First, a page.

One More Time With Feeling: Review

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One More Time With Feeling is Andrew Dominik’s exquisite new documentary chronicling the writing and recording of Nick Cave and the Bad Seeds’ sixteenth studio album, Skeleton Tree. It also takes a look beneath the surface of the richly-textured and mournful tapestry which makes up the private world of Nick Cave and his wife Susie, following the death of their son Arthur Cave in July 2015. Shot entirely in 3D, this was a viewing experience like no other, and one I hadn’t anticipated falling in love with to this extent. Upon entering last night’s premiere I wasn’t exactly sure what to expect. I cannot claim to be anything more than a passive Bad Seeds fan, so outside of a performance of the new album, I had no preconceived ideas of what the film would entail.

I was met with a beautiful, nuanced insight into grief that I could scarcely have imagined. The film is shot in an inventive and exploratory way, with the 3D that I was initially skeptical about enhancing the immersive feel hugely, making for an intensely hypnotic experience. The film features performances of every track on Skeleton Tree in turn, with the large studio space and culmination of layered instruments and vocals adding to the grandeur of the music; a sublime introduction to this new record.

The film takes a look at Cave both in and out of the studio, with gloriously intimate sections peering into his home life, including Susie Cave’s work in fashion design, and their strong bond with son Earl. It is so clear to see the strength of the connection which exists between the couple, most notably in Cave’s wonderful and lengthy discussion of his wife and her ‘all her many facets’. Indeed, even his narration of the film mirrors the style of his lyrics, consistently poetic, enigmatic and, at times, heartbreaking, emitting a sense of weight and gravity which was carried throughout the film and long after the credits rolled. Despite the morose style and dark subject matter however, very little is explicitly mentioned. Of course, anyone with prior knowledge of the traumatic events which shook Cave’s life will enter the film being able to detect and appreciate the pain with which this album was recorded, but his words leave a lot to the imagination, often arbitrary and delivered abstractly and disjointedly. This had the most instrumental part to play in the poignancy of the documentary, with Cave offering up nihilistic perspectives on the world, the self, art and time. I took a great deal away from this film, despite never having experienced anything close to the level of grief and suffering Nick Cave and his family have been dealt.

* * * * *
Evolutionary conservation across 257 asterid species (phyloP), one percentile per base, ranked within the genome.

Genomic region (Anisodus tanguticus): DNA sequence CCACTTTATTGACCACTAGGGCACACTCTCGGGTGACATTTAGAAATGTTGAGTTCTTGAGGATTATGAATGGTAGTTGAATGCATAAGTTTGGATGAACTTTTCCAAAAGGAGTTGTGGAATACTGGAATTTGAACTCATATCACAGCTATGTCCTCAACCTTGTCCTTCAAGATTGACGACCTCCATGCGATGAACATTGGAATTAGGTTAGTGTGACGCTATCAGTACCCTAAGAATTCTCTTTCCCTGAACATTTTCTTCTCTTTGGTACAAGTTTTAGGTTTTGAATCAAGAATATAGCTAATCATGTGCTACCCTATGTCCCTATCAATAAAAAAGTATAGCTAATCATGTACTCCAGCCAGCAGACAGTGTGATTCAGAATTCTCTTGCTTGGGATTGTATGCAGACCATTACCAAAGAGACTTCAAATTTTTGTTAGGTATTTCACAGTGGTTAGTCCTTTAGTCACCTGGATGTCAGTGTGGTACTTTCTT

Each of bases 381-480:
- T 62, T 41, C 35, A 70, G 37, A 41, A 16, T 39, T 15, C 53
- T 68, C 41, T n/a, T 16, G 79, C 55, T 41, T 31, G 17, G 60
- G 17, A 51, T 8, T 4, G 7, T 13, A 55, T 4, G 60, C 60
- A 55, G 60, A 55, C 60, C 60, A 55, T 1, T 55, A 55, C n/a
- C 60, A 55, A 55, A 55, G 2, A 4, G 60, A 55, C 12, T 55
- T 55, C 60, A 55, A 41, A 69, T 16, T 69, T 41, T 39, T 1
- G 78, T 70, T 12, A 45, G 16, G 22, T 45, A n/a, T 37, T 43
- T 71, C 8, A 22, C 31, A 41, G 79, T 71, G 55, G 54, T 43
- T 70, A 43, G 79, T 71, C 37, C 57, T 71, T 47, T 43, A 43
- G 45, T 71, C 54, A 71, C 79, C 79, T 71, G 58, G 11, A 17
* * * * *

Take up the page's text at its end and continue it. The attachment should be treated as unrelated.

Visually and emotionally intoxicating, Andrew Dominik’s exploration into Skeleton Tree and its painstaking production process is a truly innovative accomplishment and one of the finest films I have seen so far in 2016. For those who are merely casual Bad Seeds fans, or not at all, or those who have been following Nick Cave and co. along their entire musical journey, One More Time With Feeling is simply unmissable, setting the standard for music documentaries at a new high.

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